UK

Government urged to compensate infected blood victims in Budget

Campaigners have descended on parliament demanding quicker action on compensation.

Infected blood victims and campaigners protest on College Green in Westminster
Infected Blood campaigners Infected blood victims and campaigners protest on College Green in Westminster (Aaron Chown/PA)

Victims of the infected blood scandal have implored the Chancellor to recognise their suffering by setting out a compensation scheme for those affected in next week’s Budget.

Campaigners staged a demonstration in Westminster on Wednesday calling for urgent action on compensation payments.

The Infected Blood Inquiry, chaired by Sir Brian Langstaff, which is due to publish its final report in May, made its final recommendations on compensation for victims and their loved ones in April 2023.

The Government has previously been accused of dragging its feet over compensation and Prime Minister Rishi Sunak was heckled when he appeared before the inquiry last year as he vowed to pay compensation “as swiftly as possible”.

Claire Dixon, whose mother Nora Worthington was infected with HIV in 1991, said her mother urged her to keep up the fight for recognition before her death in 1993.

“Before she passed away she said, ‘Please don’t let them get away with it’,” said Ms Dixon, 52, from Manchester.

Speaking from College Green in Westminster, she said: “My mother was given three pints of blood for a perforated ulcer, one of the pints was infected with HIV.”

“For me personally, it is about the recognition. It isn’t about the money. No amount of money could ever bring my mother back.”

As a single parent, Mrs Worthington has not yet been recognised by the Government for compensation, Ms Dixon said.

She added: “My mother didn’t have a partner and her life has not been recognised.”

Infected blood victims and campaigners staged a demonstration in Westminster on Wednesday
Infected Blood inquiry Infected blood victims and campaigners staged a demonstration in Westminster on Wednesday (Aaron Chown/PA)

Sue Sparkes, 65, from Cardiff, said her husband, Les, who was a haemophiliac and infected with HIV and hepatitis C, died in 1990.

“I was left widowed at 31 with two young children,” she said.

“(The Government) keep on saying they are waiting for the report, we don’t need to wait for the report. They are trying their best not to pay.”

“It’s the worst tragedy in the history of the NHS.”

A number of MPs joined the group to support their calls for compensation.

Labour leader Sir Keir Starmer met with victims inside Westminster Hall.

Dame Diana Johnson, co-chair of the all party parliamentary group on haemophilia and contaminated blood, told the PA news agency: “I don’t know why the Government isn’t acting on that in a quick way, why they haven’t started to pay compensation, and why we are still having to fight now.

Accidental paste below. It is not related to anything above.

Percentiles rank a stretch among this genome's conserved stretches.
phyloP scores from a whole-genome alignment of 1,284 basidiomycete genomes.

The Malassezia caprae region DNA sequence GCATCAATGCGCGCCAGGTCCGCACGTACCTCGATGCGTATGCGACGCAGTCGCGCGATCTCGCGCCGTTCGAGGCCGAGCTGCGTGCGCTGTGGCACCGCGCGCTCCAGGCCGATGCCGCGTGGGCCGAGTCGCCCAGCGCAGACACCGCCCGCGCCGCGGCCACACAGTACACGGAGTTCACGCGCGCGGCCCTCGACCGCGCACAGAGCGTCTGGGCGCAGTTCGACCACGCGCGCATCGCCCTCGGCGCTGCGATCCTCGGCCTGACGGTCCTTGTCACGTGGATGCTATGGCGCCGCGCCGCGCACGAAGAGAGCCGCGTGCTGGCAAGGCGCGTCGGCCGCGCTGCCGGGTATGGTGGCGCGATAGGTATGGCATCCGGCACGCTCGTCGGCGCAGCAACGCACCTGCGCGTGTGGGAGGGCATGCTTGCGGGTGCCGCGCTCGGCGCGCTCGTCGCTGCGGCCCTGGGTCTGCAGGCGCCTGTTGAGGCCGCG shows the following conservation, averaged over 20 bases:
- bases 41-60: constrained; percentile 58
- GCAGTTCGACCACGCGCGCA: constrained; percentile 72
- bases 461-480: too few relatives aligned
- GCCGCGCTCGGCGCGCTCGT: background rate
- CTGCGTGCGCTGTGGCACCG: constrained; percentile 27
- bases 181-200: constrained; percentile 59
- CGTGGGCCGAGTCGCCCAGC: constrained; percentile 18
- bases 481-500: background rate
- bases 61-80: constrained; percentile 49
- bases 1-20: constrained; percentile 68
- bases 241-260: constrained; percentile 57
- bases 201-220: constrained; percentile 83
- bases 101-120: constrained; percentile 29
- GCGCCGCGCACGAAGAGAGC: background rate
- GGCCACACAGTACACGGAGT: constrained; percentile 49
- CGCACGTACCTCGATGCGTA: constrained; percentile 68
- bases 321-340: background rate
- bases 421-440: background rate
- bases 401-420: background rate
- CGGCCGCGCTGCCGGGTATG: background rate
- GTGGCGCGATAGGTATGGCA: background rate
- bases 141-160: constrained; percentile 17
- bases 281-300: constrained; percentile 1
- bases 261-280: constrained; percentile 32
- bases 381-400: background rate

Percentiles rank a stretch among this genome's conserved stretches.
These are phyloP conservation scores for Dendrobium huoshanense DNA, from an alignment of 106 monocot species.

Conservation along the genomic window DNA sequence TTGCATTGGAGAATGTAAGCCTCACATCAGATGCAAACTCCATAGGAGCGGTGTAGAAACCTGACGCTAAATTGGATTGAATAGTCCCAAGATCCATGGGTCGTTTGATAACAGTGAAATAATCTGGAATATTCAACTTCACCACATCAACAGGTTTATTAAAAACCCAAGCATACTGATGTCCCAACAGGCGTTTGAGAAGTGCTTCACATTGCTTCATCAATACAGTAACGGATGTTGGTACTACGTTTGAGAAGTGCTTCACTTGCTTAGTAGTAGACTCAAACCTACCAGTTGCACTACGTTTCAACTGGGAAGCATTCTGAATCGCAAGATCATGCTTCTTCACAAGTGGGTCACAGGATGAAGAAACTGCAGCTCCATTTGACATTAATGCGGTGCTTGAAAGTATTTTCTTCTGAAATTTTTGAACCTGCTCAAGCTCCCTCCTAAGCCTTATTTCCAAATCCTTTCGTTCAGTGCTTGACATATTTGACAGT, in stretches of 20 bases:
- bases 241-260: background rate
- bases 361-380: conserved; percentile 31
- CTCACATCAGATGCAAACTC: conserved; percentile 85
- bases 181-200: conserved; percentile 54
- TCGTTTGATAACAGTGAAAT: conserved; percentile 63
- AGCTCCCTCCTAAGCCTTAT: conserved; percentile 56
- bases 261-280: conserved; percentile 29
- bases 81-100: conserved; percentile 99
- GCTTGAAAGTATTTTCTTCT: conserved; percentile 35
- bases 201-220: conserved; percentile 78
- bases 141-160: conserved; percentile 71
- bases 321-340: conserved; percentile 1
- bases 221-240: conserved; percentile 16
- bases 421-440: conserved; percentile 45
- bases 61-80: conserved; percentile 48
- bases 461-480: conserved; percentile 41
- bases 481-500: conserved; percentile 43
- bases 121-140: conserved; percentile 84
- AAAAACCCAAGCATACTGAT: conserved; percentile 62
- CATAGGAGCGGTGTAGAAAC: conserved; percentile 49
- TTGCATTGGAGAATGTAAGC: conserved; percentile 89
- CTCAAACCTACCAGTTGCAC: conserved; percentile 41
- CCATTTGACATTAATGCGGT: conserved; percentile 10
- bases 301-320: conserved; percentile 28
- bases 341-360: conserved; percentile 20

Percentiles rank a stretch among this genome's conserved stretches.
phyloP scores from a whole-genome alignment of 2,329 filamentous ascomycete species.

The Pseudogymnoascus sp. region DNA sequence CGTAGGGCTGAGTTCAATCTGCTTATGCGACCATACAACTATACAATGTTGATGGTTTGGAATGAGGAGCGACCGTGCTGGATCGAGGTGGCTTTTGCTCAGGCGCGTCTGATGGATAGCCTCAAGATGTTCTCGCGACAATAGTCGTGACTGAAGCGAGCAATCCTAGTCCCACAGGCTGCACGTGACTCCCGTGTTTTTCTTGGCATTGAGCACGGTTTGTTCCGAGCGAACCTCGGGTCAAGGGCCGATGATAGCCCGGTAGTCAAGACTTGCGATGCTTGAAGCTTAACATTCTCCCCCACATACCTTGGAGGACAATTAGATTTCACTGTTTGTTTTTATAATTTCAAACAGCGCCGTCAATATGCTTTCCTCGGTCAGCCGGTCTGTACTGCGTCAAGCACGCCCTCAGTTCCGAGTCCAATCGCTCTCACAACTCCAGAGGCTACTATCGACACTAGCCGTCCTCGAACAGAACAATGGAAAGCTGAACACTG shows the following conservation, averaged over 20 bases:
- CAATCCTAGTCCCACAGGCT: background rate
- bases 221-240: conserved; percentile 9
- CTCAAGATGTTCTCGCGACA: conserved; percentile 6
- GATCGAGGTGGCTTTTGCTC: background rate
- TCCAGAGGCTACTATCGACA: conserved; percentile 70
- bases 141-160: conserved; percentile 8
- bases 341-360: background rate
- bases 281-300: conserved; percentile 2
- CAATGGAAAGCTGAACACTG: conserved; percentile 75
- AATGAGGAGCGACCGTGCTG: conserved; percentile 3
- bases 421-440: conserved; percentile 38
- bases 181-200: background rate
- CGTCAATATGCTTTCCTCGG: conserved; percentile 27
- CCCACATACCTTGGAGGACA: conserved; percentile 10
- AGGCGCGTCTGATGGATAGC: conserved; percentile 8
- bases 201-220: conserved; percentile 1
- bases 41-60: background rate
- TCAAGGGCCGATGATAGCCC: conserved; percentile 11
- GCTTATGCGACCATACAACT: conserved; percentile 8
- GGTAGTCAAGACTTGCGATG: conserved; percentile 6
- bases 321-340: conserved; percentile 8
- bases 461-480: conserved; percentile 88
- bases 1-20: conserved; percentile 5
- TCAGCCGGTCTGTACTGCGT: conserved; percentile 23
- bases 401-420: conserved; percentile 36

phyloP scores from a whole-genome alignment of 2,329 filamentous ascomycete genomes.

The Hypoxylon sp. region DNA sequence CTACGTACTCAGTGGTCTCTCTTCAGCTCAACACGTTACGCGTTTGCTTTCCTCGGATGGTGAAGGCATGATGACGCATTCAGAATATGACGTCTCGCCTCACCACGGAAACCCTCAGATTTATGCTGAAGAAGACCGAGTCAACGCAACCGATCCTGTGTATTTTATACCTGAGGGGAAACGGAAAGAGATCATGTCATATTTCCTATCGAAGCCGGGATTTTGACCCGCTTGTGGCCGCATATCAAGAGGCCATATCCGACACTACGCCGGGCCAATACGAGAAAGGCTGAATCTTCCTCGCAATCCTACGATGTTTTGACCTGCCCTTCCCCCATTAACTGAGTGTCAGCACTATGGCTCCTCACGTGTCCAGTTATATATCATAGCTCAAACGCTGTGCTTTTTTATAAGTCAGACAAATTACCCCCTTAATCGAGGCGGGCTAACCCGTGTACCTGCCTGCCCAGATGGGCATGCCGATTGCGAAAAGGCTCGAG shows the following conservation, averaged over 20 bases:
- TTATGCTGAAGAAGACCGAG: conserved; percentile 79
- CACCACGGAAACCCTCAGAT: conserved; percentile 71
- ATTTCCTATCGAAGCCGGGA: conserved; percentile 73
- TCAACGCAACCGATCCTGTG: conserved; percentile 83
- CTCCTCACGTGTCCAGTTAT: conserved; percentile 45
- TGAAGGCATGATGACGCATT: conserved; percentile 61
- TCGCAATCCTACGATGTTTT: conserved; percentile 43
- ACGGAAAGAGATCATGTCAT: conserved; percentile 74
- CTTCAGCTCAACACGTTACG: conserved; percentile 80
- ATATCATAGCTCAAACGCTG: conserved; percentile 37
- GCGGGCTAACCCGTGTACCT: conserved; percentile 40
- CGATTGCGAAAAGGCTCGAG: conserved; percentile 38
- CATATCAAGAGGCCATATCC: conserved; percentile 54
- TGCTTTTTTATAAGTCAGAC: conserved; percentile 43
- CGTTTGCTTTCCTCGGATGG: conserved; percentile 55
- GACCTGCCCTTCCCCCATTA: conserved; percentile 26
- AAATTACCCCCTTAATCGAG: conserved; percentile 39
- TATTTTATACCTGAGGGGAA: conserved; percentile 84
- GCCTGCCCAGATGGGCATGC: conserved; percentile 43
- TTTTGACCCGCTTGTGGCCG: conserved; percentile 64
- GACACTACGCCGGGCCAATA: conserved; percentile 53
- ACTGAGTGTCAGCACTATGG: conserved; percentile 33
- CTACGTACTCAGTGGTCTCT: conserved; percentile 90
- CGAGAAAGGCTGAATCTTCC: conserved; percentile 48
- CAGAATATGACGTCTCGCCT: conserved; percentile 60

“I don’t know what’s holding them up. I assume that it’s a lot of money that may have to be paid out so that’s probably causing some reluctance in the Treasury.”

Thousands of patients were infected with HIV and hepatitis C through contaminated blood products in the 1970s and 1980s.

Richard Angell, chief executive of Terrence Higgins Trust, said: “The victims of this scandal have been waiting for justice for decades and shouldn’t be made to wait any longer, with 82 having died since the inquiry published its full and final recommendations on compensation in April 2023.”

Kate Burt, chief executive of the Haemophilia Society, said: “It is sickening and cruel that five decades after our community was exposed to the horror of the contaminated blood scandal, we are still waiting for government to right that wrong and take responsibility for what happened.”

Rachel Halford, chief executive of the Hepatitis C Trust, added: “The Government’s refusal to act is actively harming these people, people whose lives have already been devastated by infected blood. They deserve better than this.”

Campaigners have urged the Government to address compensation in next week’s Budget
Infected Blood inquiry Campaigners have urged the Government to address compensation in next week’s Budget (Aaron Chown/PA)

A Government spokesperson said: “This was an appalling tragedy, and our thoughts remain with all those impacted.

“We are clear that justice needs to be delivered for the victims and have already accepted the moral case for compensation.

“This covers a set of extremely complex issues, and it is right we fully consider the needs of the community and the far-reaching impact that this scandal has had on their lives.

“The Government intends to respond in full to Sir Brian’s recommendations for wider compensation following the publication of the inquiry’s final report.”